By Ian S. Port
By Tony Ware
By Emma Silvers
By Gary Moskowitz
By Alee Karim
By Ian S. Port
By Ian S. Port
By Derek Opperman
All Fools' Day marks the beginning of April, when -- if we weren't living in San Francisco -- young green sprouts would push their way through the winter-gray loam, and delicate springtime flowers would pepper the fields. Throughout the centuries and all over the globe, this change of season has been greeted by irrepressible delight and shameless buffoonery. In France, the April Fool is called un poisson d'avril, and in Scotland he is called a gowk, or cuckoo. Of course, fools are not limited to Christ-loving countries (though some short-sighted folks point to the mockery of Christ's trial as the celebration's root). In India, the Holi Festival begins on March 31 and culminates the following morning, with tricks and larks throughout. In ancient Rome, the Cerealia included all sorts of wild abandon and tomfoolery.
Passover is not quite as facetious: The Jewish festival solemnizes the night on which the Angel of Death flew over homes smeared with lamb's blood, sparing the firstborn son within. The highly ritualized eating of the Paschal lamb historically occurs on the 14th of Nisan -- around April 12 -- and is followed by a seven-day Festival of Unleavened Bread that properly reminds folks of the hardship endured during the Israelites' exodus from Egypt.
This year, however, an infrequent menological intersection has caused Passover and April Fool's Day to fall on the same date. To commemorate this oddball occurrence, Amy X Neuburg and her crazy, be-yarmulked Men have decided to put the monkeyshine on Passover -- at an Irish bar, no less. Not only do you get a great dose of Amy X's demented electronic cabaret art-rock (complete with MIDI mallets, lightning motion sensors, and chapman sticks), but folks of all denominations may partake in the sacred ritual "Eating of the Cardboard," the "Sacrificial Yam," the "Spillage of the Guinness," and the "Four Stupid Questions." The Men's Herb (Heinz, guitarist) promises to be more bitter than usual and, of course, there will be klezmer sing-alongs and Hebrew Irish jigs during the April Fools' Passover at Starry Plough in Berkeley on Thursday, April 1, at 9 p.m. Tickets are $4; call (510) 841-2082.
In another strange menological twist of fate, Serge Gainsbourg and the Ski Instructor -- a reclusive Gainsbourg impersonator who grew up in an Alpine ski chalet between France and Switzerland -- share a birth date with me. I couldn't possibly resist a Serge birthday party at "Bardot A Go Go," which includes an early-evening performance by the coy Instructor, along with swag from Emperor Norton Records (whose Serge tribute, Pop Romantique, contains covers by Luna, Apples in Stereo, and John Wesley Harding), go-go dancers, liquid lights, and DJs Pink Frankenstein, Brother Grimm, and Alec spinning all your soon-to-be favorite French ye-ye hits at Cocodrie on Friday, April 2, at 9 p.m. Tickets are $8; call 986-6678.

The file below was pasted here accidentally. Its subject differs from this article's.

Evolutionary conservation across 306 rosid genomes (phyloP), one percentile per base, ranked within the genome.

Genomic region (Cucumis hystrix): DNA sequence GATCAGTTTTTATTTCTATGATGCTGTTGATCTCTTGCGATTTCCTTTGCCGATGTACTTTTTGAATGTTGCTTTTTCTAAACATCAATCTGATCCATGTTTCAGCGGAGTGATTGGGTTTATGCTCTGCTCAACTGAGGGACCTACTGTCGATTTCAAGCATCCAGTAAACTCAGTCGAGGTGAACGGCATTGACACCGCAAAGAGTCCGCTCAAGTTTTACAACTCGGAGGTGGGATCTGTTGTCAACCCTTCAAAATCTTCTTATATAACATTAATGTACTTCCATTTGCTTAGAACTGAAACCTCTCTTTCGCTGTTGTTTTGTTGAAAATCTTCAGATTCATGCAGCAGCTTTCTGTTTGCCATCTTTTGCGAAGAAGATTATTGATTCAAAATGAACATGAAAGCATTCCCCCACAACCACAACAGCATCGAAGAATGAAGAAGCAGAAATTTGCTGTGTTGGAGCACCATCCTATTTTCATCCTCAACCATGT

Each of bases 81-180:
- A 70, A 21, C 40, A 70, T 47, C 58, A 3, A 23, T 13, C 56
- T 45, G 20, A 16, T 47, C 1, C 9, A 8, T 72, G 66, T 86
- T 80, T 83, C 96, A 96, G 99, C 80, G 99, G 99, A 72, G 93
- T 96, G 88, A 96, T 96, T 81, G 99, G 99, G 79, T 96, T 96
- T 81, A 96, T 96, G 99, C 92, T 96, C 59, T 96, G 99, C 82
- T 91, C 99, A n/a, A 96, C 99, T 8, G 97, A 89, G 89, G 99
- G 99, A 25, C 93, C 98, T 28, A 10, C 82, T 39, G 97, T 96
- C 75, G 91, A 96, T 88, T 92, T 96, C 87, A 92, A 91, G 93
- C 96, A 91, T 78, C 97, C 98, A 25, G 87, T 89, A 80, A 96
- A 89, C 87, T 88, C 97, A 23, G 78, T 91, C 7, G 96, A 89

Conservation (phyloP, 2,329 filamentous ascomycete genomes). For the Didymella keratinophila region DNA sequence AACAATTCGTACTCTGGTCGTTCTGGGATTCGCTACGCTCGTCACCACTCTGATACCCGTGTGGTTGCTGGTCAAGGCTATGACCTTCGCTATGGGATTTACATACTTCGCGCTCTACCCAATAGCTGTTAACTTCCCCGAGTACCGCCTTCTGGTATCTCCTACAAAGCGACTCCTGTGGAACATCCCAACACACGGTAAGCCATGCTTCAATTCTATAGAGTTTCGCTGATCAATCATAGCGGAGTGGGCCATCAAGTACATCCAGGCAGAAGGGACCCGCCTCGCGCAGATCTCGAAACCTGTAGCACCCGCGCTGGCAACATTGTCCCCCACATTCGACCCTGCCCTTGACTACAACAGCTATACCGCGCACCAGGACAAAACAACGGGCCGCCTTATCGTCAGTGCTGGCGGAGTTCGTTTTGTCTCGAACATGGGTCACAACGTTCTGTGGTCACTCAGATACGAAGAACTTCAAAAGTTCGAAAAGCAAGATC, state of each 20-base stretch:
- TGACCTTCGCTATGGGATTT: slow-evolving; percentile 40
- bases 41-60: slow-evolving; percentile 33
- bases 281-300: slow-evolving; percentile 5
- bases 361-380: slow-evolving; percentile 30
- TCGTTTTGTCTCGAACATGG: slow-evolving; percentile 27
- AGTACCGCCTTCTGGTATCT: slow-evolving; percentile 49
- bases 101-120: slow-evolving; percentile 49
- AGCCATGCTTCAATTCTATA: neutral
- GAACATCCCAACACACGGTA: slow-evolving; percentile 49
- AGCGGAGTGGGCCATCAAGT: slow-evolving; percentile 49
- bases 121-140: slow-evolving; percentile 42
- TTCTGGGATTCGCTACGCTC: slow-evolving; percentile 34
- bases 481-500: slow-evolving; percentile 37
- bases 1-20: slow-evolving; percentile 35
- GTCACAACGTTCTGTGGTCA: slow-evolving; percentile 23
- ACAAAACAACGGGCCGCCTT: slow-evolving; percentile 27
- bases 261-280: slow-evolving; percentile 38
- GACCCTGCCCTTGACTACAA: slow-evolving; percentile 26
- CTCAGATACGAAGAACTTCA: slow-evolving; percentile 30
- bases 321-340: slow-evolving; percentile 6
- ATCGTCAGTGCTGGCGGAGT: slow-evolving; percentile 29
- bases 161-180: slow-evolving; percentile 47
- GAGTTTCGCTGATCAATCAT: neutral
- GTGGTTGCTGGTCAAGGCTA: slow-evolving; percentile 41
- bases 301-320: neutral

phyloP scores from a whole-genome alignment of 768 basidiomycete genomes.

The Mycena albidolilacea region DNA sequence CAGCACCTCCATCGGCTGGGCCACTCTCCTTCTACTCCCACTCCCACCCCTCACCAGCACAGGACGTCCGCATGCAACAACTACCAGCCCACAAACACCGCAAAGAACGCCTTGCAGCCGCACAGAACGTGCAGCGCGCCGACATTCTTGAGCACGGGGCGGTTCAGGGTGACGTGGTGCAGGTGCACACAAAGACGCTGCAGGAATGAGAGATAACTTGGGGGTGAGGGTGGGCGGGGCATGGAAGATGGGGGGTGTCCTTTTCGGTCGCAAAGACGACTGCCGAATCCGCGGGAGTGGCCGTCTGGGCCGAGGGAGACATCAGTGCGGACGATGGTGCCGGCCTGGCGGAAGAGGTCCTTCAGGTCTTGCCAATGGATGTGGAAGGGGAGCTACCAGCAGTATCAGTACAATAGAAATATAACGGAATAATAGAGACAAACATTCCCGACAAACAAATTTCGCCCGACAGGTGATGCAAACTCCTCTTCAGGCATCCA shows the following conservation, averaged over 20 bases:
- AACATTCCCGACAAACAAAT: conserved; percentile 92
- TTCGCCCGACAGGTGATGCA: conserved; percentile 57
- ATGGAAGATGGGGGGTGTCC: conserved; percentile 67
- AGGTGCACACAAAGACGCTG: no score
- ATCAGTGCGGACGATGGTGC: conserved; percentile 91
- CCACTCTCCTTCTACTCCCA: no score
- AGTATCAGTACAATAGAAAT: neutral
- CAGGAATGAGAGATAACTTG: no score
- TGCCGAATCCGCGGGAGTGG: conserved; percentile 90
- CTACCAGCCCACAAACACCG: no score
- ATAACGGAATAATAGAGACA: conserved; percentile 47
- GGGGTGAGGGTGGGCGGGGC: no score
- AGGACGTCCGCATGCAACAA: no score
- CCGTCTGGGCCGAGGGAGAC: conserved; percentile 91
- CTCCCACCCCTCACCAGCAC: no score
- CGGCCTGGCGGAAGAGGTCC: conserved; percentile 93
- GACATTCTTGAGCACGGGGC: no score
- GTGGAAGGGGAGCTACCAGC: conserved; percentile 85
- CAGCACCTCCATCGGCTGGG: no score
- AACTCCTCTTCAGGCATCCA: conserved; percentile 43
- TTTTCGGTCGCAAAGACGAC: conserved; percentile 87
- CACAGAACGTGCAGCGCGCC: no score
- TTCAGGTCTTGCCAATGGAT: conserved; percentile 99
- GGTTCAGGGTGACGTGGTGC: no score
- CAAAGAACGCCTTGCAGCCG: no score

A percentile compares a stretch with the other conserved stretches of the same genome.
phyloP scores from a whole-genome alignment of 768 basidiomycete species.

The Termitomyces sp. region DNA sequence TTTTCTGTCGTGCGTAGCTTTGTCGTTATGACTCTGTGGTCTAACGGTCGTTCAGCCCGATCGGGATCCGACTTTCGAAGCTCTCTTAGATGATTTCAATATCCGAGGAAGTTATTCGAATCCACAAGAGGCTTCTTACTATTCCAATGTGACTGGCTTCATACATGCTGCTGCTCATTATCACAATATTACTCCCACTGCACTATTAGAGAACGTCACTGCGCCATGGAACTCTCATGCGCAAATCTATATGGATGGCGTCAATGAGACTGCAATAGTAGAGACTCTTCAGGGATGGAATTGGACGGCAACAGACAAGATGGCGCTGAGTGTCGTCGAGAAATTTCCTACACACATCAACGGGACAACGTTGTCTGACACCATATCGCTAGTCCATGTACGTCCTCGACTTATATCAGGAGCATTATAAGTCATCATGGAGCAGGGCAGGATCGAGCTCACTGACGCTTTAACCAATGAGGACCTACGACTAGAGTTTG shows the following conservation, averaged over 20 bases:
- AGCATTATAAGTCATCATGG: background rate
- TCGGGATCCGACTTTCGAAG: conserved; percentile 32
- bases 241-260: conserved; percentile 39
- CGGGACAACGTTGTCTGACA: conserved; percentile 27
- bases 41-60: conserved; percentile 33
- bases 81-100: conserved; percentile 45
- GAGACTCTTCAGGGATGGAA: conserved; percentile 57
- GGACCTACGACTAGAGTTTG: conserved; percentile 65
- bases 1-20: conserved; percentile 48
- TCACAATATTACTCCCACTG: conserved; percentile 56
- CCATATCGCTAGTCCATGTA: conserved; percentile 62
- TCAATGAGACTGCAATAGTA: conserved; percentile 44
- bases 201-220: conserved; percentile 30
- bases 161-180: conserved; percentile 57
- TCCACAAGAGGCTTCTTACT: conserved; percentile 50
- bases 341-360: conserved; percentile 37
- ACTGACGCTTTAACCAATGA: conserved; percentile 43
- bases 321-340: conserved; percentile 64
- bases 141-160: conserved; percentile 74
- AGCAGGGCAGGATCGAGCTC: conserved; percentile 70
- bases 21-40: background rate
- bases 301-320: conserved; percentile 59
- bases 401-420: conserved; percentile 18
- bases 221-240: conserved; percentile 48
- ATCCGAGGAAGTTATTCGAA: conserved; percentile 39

If one quarter of the bands in the "swing revival" had one half of the talent and energy found in any one appendage of the eight members of Detroit's Atomic Fireballs, the trend might still be worth the price of a martini. To be fair, though, the Fireballs play jump blues -- sweaty, sexy, gritty, grindy -- and they are more likely to drink a canal of scotch and bourbon before they touch a thimbleful of gin or vodka. During live shows, the Motor City octet forgoes swank and tony for hard and craaazy, and they perform their own material. (Will wonders never cease?) Their Atlantic debut, Torch This Place, delivers on its promise: a combination of high-energy Louis Jordan-style fish-fry hoppers, bongo-heavy Cab Calloway jivers, and smoldering raspy ballads that leave Tom Waits' "Invitation to the Blues" gasping for air. Impressively, lead singer/writer John Bunkley has the attributes needed to sustain his aspirations -- a voice like Louis Armstrong, a presence as wild as Calloway, and a lyrical bent reminiscent of Jordan's boozy, homey manner. If there is any auricular equity, Bunkley's career will outlast the backward musical drift and he will be eating "caviar chitlins" long after the Atomic Fireballs perform at Verdi Club on Friday, April 2, at 9:30 p.m. Tickets are $10; call 861-9199.
On the off chance we're visited by April showers this weekend, folks can curl up with salty snacks and monster movies at Daycamp. The first in the Godzilla Series offers Mothra and Godzilla on Monster Island at the new Artist's Theater Workshop in Oakland on Saturday, April 3, at 2 p.m. Tickets are $5; call (510) 653-1602.
Like the Stranglers, the Vibrators were a bit long in the tooth (in their 20s, at least) compared to their punky British compatriots in 1977. That might explain the band's complete lack of rage. Its debut, Pure Mania, was a buoyant collection of simple '60s-garage-inspired tunes with spunky titles like "Whips & Furs," "I Need A Slave," and "Bad Time." While singer Ian "Knox" Comochan occasionally tried to sink his teeth into pithy subjects -- government, drugs, sex, violence, jealousy -- the Vibrators were about as menacing as a toothless family dog, and as beloved. Sure, it became a little difficult when line-up changes left the drummer as the only original player between 1978 and 1980, but Pure Mania remains one of my fondest early punk memories, and now that Knox is back, the songs on that album are certain to be at the core of their live show. Otherwise, the Vibrators would be an unlikely addition to August's "Social Chaos" tour with the Damned, Misfits, Exploited, and UK Subs (you excited yet?). The Vibrators perform at Slim's on Sunday, April 4, with Gang Green and Dr. Know opening at 9 p.m. Tickets are $10; call 522-0333.
-- Silke Tudor